At the end of the song "A Day in the life", there is this enormous piano chord. It is easy to picture them in the studio, three to a bench at a grand piano, trying to be really quiet while letting this chord sound and then you can hear the chair squeak. As they were remixing the new version, they would absolutely make sure it was still there, because it scratches that itch for all of us. Who's butt was it? Ringo's butt? George's butt? John bets it was Paul. In the days of 4- and 8-track recording, if you left a mistake in, then you didn't have options later on and that is part of the sound that we love about old records. Today we can monkey with the waveform however we want.

It is clear that something in Paul wanted to write musical style songs for his mom and people of all ages from 9 to 90. They are not dark, but fun and old-timey instead. John Lennon must have felt a resentfulness against those songs, thinking of himself as an avant-garde artist. If they had put Penny Lane and Strawberry Fields Forever on the album, it would be a much better record, but even now it is considered the best record of all times. They didn't put those songs on because they thought that releasing singles off of an album would be cheating. Most of the percussion sounds on the album are mouth sounds, some of the sounds were created by tapping the mic with a finger. You can hear that even in the original mix, but John had never noticed until he listened to the remix and couldn't believe he never did! The remix sounds 100 times better, but is a completely different listening experience. We listen to music differently now and we couldn't listen to the original mix in our contemporary way anymore, it was just unintelligible. With the remix it has been made to conform to the way we hear music now. It has been made for two groups of people:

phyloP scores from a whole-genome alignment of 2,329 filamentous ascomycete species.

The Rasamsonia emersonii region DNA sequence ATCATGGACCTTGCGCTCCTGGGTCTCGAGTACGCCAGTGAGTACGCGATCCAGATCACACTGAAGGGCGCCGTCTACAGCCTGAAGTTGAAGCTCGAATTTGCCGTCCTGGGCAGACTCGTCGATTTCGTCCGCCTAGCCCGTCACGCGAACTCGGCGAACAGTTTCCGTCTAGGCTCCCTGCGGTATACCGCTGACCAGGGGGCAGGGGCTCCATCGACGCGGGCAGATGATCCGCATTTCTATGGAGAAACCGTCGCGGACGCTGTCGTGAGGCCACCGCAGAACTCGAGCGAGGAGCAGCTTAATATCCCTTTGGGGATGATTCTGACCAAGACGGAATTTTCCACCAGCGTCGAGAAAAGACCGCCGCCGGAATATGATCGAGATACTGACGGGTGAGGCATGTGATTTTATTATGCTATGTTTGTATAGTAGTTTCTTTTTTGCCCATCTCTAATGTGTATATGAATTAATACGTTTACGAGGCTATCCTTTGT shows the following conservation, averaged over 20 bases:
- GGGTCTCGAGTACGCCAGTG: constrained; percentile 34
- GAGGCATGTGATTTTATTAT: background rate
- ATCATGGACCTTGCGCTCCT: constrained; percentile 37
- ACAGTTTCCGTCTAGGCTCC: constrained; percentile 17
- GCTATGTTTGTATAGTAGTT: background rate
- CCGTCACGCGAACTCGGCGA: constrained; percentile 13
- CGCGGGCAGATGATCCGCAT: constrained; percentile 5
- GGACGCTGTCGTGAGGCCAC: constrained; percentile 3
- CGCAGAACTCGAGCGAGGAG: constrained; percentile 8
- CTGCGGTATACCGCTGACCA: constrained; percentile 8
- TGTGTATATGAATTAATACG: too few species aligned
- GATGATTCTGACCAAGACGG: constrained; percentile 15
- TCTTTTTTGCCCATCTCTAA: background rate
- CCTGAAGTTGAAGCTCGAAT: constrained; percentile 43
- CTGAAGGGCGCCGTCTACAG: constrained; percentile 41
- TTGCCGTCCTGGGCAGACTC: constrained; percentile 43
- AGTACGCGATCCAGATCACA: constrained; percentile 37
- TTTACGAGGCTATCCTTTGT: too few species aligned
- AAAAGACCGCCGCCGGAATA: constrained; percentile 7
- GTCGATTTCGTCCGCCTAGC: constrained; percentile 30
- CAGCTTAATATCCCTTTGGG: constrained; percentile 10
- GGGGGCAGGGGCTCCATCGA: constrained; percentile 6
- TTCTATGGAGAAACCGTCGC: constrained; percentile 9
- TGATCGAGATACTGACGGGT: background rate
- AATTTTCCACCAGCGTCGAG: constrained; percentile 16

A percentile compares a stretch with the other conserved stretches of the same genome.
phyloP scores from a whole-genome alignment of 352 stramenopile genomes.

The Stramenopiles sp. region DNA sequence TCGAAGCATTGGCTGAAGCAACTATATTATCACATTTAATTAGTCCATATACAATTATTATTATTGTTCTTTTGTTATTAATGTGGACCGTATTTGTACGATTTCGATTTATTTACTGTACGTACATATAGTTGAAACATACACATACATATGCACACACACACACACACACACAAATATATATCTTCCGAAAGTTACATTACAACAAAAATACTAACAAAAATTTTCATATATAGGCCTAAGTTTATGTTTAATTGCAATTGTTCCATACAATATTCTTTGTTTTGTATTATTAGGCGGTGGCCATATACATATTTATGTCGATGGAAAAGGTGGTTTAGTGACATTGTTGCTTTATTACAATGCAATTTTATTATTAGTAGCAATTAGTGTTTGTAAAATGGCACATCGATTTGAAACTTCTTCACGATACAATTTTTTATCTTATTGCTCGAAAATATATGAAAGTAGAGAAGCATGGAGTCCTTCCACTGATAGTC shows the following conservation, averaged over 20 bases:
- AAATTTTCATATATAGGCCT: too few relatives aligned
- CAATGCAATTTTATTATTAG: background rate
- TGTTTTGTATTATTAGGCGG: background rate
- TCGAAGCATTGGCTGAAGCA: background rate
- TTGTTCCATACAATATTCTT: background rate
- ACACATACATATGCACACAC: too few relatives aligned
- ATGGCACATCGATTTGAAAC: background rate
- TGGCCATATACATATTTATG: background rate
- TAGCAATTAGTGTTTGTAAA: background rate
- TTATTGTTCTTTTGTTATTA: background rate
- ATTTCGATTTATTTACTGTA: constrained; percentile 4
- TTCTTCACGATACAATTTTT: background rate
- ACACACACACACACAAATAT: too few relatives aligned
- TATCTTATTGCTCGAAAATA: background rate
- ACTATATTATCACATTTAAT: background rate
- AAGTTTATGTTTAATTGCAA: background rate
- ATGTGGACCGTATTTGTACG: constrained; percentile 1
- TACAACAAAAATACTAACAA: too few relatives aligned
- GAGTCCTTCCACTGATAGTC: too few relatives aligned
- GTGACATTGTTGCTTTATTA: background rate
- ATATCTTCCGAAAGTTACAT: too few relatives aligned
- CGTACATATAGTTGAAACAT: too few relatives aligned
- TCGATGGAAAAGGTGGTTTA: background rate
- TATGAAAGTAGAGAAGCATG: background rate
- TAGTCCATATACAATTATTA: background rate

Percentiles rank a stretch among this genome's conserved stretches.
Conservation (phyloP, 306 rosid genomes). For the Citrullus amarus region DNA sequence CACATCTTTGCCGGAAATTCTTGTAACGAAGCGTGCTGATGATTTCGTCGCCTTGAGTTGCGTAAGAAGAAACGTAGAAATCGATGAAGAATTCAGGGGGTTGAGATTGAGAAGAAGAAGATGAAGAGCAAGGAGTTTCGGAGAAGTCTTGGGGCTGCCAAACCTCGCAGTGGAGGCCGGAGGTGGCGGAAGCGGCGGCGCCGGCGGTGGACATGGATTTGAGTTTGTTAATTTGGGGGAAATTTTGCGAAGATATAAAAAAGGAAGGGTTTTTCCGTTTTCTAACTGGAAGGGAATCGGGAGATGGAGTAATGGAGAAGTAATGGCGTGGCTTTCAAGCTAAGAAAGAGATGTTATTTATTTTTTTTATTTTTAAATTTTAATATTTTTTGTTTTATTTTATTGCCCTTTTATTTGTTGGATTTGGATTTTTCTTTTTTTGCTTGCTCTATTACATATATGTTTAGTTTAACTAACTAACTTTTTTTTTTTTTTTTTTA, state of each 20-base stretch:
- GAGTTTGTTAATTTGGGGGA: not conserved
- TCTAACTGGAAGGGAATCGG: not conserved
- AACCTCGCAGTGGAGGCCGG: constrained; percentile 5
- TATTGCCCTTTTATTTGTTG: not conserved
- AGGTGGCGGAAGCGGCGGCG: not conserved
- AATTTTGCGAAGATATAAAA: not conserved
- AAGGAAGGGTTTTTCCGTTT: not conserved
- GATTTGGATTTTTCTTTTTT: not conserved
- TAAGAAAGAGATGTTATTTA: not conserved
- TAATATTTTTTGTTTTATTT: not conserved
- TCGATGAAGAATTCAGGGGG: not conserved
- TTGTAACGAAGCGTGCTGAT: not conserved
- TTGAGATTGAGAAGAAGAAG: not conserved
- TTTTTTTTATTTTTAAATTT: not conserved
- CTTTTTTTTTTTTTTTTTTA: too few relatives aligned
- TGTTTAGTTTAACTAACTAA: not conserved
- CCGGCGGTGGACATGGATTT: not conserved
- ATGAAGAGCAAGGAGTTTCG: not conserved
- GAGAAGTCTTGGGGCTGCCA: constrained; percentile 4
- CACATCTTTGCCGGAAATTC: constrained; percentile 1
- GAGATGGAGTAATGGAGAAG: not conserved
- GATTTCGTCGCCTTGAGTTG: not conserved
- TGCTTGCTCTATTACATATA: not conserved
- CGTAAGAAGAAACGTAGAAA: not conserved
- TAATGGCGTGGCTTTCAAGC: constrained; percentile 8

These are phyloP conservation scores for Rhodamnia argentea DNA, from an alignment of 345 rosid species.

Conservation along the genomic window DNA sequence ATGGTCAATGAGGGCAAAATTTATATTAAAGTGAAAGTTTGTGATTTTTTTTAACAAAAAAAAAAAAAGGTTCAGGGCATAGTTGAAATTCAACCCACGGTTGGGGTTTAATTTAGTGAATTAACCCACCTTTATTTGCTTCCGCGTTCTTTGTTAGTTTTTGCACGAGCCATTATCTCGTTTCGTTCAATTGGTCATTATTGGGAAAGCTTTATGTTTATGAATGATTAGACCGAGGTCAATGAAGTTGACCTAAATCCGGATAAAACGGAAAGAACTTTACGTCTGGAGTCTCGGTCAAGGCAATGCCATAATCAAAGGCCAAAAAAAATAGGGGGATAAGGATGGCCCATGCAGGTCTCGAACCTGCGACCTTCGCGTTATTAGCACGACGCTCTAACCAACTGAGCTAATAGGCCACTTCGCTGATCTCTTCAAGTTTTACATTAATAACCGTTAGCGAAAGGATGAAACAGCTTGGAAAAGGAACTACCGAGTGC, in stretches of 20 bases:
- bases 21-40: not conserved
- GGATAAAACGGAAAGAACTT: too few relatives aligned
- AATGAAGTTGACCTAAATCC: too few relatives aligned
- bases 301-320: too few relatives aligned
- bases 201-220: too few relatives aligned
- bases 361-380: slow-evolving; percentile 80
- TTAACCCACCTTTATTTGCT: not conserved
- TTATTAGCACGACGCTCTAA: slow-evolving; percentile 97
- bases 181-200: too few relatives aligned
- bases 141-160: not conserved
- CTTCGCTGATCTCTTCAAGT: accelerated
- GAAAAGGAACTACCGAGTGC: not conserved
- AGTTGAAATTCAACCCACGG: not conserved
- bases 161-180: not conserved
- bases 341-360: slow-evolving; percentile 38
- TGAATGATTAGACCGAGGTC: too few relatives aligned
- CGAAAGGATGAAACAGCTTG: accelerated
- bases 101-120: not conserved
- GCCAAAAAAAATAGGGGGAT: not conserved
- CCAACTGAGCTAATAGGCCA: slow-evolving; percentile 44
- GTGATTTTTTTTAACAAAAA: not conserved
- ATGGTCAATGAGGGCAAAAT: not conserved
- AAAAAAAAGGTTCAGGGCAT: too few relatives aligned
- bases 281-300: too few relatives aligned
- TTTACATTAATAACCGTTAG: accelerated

1. Everybody! All the people who never heard it before will get a chance to hear it now. It was Top 5 in the charts shortly after it came out!
  2. Beatles historians like Merlin and John who will talk for two hours what pick Paul McCartney used.

When John lived with his dad in Anchorage, he discovered some 8-track tapes hidden among the Count Basie tapes: Revolver, The Jackson 5, and Bridge over Troubled Water. He collected them and put them in his dad's car which had an 8-track player. John's friend had a record store that was capable of recording 8-track mix tapes, so they were making mix tapes for his dad with all this Glenn Miller stuff. This means that Revolver was John's first and only Beatles record for a long time until he got the blue album and then the red album (in backwards order). Revolver is burned into his young emotions so powerfully that he can't separate it from being 10.